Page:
‘d’nde est’n? (Where are they?)


On Sunday afternoon, a few day prior to our departure, we visited the Museum of Memory and Human Rights, that illustrates the attempts against life and dignity against Chileans from 1973 to 1990. Whiling touring the museum we were filled with emotions of sadness, anger, fear, and sympathy for these innocent people. The museum depicted the 3185 executions and disappearances that were related to the new found dictatorship and political unrest.

One of the early exhibits that we saw was large a map of Chile made of stone lying on the ground. Throughout this stone were many markers with pictures of current memorials to honor and remember the people affected by violation of human rights. It was shocking to learn and visualize that human torture and political imprisonment took place throughout all of Chile, not just in one area.

We learned about the history of Chile while touring the museum. On September 11, 1973 La Moneda palace was surrounded by soldiers, tanks, and helicopters as the Military demands President Salvador Allende’s resignation. With President Allende the military opens fire and many people die or are captured and disappear forever. President Allende was found dead and the Military Junta takes over control of the country. It’s interesting that 9/11 is a significant day in other countries as well.

The new Government Junta, a dictatorship, sets new laws in which strict curfews were implemented for the Chilean citizens, the approval of the death penalty, closing of Congress, and prohibition of all political parties. Civil liberties were restrained under this new government, and fear among Chileans grew as persecution, torture, assassinations, and covert burials increased. There were exhibits about the use of electrocuting beds, drowning related to cement blocks being attached to people, and shootings just as a few examples. It is unbelievable what people went through. Additionally, thousands of Chilleans were kidnapped, exiled, or expelled from the country. A quote from a relative of a disappeared detainee states, ‘It’s terrible when somebody is executed, but you see it happen. You can bury him or her, take flowers to the grave and be in mourning. But in the case of those arrested and disappeared you don’t know where he is, you don’t know what happened to him, whether he is cold, hungry or if he’s really dead. This is something for the entire family to go mad.’ Thinking about this quote, one can only imagine how devastating it must have been for a loved one to just disappear and know nothing.

Age was not a factor, as thousands of children observed their parents being kidnapped and tortured, or their homes being searched. Many children were forced into exile and hundreds were tortured, assassinated, or disappeared. One of the exhibits was pictures and quotes by the Chillean children during this horrible time. Art therapy (a form of therapy we have used during our psychiatric nursing rotations at home and observed here in Chile), was used to help the children express their feelings. Some of the pictures showed fighting between the military and residents, people being taken away by the military, and people behind bars. There were pictures of cemeteries, and people caring for those injured. The faces on the pictures showed fear and sadness with tears. There were no happy pictures displayed in the exhibit.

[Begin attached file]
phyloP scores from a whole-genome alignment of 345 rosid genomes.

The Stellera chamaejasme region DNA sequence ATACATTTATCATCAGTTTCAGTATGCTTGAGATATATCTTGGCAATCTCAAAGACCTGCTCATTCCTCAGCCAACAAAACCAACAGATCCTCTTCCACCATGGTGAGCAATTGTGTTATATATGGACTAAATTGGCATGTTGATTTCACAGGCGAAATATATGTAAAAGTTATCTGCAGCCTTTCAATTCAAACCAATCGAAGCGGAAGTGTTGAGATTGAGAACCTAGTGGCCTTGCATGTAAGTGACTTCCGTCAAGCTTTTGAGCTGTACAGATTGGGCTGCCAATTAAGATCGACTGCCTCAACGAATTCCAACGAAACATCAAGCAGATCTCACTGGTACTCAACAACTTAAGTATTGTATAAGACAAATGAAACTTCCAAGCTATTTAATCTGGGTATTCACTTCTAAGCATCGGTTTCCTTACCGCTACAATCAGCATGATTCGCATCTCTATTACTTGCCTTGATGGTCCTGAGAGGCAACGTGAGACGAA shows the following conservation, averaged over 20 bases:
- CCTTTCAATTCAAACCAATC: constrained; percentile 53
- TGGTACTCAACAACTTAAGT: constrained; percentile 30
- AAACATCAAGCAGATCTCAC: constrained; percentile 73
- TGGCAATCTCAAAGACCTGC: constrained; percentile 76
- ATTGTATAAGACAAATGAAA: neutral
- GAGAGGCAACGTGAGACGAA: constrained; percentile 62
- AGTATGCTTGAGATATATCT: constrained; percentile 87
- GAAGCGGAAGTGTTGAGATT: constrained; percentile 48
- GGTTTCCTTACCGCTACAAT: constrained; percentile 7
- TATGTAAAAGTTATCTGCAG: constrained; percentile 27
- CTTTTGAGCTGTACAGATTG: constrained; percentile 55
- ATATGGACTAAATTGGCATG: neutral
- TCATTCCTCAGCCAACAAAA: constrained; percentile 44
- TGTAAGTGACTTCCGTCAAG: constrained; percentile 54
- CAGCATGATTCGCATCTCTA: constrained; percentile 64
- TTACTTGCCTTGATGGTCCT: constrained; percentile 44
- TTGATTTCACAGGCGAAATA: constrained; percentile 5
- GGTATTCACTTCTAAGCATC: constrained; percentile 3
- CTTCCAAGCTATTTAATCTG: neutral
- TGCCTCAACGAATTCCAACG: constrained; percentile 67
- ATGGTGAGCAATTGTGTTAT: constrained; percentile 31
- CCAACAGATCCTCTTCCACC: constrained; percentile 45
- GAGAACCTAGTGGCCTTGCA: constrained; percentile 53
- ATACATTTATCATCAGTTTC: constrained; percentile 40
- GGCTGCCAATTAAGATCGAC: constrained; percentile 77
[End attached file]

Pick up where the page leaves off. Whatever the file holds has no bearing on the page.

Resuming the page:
The Military dictatorship lasted 17 years. During that time the Chilleans did all that they could in terms of protesting to restore peace and human rights. Other nations and human rights originations became involved in the fight over time, and helped expose what was occurring in Chile.

The most memorable exhibit is a mural that is 3 stories high and the length of a very long wall that displays photos of the victims who did not survive the dictatorship. Throughout the display are empty frames for additional photos to be added and account for those still missing. There were electric candles placed as a vigil to help remember and denounce the loss of these people. It was mind-blowing to learn that something like this happened for so many years, and for us to be in college and just learning about it now. Reading some of these peoples stories and quotes, and watching short movie documentaries was heartbreaking. Words cannot describe how we felt.

~Sara and Mariah

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